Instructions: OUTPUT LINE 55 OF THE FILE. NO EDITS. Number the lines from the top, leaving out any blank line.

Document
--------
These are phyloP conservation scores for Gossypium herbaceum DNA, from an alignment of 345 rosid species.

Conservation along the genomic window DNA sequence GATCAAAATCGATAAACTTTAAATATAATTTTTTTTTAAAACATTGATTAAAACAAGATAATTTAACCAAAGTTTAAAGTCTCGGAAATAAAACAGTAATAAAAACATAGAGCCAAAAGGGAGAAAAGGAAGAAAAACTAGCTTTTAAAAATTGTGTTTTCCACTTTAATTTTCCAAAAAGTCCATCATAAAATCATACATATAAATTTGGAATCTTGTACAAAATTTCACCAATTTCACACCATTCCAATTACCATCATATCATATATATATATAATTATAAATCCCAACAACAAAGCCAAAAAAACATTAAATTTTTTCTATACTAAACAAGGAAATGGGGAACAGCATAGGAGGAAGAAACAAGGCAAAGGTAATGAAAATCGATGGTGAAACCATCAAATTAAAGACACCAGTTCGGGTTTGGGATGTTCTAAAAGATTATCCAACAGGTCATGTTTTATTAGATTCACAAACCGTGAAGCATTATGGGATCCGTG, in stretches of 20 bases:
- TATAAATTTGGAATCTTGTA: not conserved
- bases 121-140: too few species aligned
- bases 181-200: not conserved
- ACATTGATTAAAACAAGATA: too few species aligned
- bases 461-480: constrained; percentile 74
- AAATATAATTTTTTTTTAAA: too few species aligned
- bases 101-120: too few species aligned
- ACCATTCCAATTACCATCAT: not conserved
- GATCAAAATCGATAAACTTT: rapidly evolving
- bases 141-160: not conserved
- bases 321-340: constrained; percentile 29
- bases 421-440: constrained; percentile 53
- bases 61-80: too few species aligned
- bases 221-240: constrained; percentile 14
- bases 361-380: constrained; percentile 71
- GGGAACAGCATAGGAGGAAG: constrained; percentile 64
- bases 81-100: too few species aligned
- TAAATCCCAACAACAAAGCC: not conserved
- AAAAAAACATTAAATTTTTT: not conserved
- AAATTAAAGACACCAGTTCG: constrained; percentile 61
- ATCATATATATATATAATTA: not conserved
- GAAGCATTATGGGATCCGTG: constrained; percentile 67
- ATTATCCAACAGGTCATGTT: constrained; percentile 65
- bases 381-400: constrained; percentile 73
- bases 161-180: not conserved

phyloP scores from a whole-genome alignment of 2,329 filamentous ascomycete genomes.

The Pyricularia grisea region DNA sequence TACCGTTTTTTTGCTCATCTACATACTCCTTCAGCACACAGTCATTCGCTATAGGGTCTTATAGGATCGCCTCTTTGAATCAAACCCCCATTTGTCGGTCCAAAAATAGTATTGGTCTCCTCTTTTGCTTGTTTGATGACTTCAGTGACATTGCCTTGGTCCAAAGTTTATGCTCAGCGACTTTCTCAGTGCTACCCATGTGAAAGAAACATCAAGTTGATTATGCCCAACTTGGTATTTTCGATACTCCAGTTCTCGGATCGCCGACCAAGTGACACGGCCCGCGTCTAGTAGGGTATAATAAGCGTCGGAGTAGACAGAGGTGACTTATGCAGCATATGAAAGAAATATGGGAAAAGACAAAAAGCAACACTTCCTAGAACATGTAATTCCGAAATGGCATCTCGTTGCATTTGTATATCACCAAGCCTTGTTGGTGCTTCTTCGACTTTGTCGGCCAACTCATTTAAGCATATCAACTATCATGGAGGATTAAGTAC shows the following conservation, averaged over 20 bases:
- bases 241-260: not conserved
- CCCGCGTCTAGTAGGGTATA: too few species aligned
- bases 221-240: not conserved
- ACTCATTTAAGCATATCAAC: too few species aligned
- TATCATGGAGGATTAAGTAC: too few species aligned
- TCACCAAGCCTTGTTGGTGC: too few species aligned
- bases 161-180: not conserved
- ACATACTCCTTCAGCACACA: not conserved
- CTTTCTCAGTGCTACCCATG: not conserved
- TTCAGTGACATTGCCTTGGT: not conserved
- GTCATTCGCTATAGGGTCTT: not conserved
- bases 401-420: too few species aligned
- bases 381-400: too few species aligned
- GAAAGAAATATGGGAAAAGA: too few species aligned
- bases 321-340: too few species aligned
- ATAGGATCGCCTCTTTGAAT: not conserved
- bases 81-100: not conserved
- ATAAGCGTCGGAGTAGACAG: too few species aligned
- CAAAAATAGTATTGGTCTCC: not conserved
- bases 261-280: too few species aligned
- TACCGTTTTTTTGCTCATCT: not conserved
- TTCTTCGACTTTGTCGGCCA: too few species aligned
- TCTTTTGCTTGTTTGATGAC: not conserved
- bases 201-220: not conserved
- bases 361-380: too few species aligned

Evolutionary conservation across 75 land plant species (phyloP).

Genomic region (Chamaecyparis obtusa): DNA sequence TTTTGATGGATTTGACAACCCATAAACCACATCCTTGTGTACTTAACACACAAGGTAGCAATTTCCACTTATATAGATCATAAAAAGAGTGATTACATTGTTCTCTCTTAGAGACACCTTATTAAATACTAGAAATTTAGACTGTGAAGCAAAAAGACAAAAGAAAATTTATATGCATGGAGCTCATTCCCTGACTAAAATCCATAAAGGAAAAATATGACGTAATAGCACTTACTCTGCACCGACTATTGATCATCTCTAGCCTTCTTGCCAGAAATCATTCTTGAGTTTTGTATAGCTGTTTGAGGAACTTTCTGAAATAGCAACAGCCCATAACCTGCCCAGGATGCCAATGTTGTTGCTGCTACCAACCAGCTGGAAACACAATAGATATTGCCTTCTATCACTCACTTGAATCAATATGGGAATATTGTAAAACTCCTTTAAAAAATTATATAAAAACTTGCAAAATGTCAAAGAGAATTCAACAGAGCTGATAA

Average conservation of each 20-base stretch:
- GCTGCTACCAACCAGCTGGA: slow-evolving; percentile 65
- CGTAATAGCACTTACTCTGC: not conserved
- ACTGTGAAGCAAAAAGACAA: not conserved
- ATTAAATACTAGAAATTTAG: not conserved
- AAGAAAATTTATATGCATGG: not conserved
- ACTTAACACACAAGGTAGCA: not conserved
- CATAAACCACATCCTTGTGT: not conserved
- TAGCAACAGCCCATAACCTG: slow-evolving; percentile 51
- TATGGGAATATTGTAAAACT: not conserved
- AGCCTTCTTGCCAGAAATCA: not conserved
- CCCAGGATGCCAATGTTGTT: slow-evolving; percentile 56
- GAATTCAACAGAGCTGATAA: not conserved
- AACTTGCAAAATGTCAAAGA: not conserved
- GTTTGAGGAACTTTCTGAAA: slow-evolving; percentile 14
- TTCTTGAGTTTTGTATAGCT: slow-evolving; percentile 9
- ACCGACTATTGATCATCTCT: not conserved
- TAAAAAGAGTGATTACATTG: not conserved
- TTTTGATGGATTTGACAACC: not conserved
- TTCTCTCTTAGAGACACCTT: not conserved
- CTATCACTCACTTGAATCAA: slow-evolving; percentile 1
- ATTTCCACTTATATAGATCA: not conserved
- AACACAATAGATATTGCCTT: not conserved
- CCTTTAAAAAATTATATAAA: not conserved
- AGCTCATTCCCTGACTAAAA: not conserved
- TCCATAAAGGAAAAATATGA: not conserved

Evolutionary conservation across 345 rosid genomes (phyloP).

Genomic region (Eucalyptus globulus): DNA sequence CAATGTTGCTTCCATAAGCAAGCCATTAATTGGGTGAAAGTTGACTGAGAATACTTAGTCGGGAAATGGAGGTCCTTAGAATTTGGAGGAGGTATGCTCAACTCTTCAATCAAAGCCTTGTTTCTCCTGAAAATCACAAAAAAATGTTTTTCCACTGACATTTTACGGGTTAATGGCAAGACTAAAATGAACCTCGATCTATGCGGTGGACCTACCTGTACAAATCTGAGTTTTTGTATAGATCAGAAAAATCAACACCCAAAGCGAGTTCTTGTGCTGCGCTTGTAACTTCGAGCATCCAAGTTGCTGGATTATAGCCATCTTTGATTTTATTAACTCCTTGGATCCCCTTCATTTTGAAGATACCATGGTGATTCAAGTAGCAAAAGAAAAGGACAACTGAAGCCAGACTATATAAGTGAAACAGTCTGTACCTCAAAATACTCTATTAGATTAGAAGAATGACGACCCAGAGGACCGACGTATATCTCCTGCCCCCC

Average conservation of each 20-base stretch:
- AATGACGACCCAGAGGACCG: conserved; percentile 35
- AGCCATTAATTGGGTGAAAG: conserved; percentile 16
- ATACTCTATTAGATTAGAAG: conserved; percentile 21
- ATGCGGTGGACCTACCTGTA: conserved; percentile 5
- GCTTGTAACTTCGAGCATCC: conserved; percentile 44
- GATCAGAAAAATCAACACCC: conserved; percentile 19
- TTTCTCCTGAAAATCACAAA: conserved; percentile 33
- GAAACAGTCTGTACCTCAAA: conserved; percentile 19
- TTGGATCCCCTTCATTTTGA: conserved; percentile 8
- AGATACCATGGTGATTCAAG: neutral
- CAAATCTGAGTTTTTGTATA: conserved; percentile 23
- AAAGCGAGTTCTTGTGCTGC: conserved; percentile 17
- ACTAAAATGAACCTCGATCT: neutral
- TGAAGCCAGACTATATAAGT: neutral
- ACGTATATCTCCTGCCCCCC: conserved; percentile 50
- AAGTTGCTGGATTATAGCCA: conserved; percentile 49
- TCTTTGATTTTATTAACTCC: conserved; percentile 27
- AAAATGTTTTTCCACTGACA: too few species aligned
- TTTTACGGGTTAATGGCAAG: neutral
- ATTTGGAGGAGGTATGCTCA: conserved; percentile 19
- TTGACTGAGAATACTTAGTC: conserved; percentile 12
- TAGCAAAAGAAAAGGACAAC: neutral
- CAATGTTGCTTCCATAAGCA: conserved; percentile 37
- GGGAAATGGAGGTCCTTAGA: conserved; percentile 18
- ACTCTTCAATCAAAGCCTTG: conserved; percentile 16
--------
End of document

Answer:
Evolutionary conservation across 75 land plant species (phyloP).